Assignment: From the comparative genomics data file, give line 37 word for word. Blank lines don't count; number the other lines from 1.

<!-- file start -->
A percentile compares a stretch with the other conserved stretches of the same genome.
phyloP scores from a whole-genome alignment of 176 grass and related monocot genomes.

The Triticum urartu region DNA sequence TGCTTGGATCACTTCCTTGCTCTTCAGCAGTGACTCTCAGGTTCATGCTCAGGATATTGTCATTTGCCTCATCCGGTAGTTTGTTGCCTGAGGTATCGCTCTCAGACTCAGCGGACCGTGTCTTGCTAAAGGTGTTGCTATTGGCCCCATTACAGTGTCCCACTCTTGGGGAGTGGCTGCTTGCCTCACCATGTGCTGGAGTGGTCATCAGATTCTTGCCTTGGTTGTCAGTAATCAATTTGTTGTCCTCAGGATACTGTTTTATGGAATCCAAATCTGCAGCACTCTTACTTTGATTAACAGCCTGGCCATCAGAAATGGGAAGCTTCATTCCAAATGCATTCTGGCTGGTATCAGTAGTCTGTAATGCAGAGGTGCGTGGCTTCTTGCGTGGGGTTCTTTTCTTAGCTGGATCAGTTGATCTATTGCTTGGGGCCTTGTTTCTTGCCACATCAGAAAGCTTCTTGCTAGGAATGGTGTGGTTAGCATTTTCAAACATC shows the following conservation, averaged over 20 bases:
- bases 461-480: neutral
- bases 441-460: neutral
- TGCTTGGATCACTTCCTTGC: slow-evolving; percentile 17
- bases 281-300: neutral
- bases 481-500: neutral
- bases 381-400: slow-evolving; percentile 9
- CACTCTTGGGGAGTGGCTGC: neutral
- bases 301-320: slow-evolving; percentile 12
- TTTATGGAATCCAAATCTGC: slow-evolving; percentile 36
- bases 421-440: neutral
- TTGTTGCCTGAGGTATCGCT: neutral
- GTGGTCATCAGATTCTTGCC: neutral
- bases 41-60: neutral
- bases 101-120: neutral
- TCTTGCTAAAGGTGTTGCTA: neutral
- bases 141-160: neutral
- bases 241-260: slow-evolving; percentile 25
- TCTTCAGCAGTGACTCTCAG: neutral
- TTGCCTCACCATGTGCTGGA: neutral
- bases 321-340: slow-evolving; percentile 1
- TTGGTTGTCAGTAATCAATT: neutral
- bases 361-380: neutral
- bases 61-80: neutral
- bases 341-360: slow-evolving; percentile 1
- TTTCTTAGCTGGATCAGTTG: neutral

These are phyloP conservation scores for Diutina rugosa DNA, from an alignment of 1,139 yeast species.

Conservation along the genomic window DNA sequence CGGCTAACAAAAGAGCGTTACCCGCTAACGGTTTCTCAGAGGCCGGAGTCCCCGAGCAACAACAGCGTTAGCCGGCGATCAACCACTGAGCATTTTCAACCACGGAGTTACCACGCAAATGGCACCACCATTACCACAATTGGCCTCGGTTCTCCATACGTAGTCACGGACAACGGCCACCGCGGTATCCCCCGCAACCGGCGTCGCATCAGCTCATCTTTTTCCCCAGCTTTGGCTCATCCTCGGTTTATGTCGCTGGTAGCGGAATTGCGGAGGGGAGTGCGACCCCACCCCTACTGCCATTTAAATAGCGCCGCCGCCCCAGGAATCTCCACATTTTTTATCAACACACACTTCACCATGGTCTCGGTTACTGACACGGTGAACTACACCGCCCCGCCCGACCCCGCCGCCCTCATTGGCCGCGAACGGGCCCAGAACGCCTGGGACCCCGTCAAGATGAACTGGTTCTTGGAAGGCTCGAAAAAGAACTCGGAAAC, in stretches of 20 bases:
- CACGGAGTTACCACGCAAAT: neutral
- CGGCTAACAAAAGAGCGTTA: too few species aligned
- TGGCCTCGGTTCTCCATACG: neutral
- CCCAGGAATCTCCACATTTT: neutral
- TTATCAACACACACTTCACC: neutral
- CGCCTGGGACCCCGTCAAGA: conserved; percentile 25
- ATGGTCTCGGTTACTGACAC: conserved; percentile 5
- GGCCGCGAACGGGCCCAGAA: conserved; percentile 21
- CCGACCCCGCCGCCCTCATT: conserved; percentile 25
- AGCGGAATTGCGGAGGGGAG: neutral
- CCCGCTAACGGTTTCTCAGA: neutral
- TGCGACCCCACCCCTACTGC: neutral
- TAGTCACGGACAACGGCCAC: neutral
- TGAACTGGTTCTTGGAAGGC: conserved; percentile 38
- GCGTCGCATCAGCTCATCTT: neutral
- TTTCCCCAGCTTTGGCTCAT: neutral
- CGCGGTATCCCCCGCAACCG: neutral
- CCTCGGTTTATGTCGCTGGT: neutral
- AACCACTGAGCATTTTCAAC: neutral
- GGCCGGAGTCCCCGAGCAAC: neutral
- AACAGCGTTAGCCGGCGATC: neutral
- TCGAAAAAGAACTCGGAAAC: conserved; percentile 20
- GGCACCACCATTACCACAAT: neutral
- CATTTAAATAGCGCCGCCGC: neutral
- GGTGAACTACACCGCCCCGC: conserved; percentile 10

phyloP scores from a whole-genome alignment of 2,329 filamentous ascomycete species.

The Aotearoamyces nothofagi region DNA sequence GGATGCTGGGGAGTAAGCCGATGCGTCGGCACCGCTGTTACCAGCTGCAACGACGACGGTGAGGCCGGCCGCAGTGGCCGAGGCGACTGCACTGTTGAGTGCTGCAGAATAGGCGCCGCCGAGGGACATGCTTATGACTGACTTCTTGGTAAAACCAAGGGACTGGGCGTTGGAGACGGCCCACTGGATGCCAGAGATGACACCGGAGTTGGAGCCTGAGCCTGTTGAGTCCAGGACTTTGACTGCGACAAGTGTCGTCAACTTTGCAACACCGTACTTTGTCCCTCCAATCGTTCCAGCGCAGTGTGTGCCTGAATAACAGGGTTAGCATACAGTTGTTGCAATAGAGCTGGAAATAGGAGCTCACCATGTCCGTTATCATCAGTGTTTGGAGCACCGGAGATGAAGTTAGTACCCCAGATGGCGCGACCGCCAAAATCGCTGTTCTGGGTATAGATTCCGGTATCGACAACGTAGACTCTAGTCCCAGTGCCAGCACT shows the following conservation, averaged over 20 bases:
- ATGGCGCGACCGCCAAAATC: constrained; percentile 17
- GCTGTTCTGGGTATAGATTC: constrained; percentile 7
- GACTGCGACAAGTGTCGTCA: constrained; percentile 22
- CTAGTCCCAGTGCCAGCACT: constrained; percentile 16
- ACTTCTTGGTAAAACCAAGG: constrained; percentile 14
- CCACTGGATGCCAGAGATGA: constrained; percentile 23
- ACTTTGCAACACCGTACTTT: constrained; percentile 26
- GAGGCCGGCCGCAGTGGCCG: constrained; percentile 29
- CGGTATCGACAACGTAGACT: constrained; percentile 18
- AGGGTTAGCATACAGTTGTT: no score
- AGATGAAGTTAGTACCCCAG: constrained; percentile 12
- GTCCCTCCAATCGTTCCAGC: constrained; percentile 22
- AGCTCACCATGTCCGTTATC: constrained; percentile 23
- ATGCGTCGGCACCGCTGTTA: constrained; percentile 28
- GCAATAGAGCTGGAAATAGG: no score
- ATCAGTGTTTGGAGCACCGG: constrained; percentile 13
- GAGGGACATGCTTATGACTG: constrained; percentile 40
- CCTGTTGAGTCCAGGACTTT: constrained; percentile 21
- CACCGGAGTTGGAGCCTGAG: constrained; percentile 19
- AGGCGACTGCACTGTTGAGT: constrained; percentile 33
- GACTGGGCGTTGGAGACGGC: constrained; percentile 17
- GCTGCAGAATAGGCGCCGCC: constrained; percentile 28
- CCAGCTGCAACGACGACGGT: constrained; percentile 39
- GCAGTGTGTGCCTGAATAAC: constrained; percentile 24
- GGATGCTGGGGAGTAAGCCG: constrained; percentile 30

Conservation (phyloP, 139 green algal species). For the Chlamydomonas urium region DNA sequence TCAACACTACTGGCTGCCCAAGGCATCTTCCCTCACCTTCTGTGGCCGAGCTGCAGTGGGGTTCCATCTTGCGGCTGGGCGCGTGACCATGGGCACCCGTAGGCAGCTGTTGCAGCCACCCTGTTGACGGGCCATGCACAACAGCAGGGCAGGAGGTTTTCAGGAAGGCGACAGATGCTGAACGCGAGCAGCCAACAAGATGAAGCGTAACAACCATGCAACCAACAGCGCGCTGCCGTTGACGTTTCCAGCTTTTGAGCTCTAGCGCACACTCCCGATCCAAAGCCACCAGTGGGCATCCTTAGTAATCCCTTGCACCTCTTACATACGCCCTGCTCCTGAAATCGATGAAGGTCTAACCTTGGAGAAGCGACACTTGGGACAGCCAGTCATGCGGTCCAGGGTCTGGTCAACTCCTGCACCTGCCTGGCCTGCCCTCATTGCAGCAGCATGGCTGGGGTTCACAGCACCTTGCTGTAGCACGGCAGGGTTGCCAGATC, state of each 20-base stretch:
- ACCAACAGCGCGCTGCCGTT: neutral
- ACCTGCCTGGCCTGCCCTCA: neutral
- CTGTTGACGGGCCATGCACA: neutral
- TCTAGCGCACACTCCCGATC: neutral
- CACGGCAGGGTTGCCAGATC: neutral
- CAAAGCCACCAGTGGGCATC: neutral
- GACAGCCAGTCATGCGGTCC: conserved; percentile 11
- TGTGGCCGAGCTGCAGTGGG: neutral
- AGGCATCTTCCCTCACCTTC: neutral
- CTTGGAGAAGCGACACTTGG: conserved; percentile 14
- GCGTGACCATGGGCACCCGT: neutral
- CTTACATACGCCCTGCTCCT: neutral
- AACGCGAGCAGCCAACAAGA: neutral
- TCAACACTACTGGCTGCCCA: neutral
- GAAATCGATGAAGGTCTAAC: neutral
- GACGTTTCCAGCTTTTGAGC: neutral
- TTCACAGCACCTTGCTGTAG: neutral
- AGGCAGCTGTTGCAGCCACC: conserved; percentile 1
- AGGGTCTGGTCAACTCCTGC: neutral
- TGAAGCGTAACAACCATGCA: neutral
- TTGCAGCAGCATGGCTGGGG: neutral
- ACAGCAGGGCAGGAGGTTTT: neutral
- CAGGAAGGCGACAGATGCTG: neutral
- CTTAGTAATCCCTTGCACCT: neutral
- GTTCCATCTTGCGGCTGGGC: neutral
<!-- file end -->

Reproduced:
- ATGGTCTCGGTTACTGACAC: conserved; percentile 5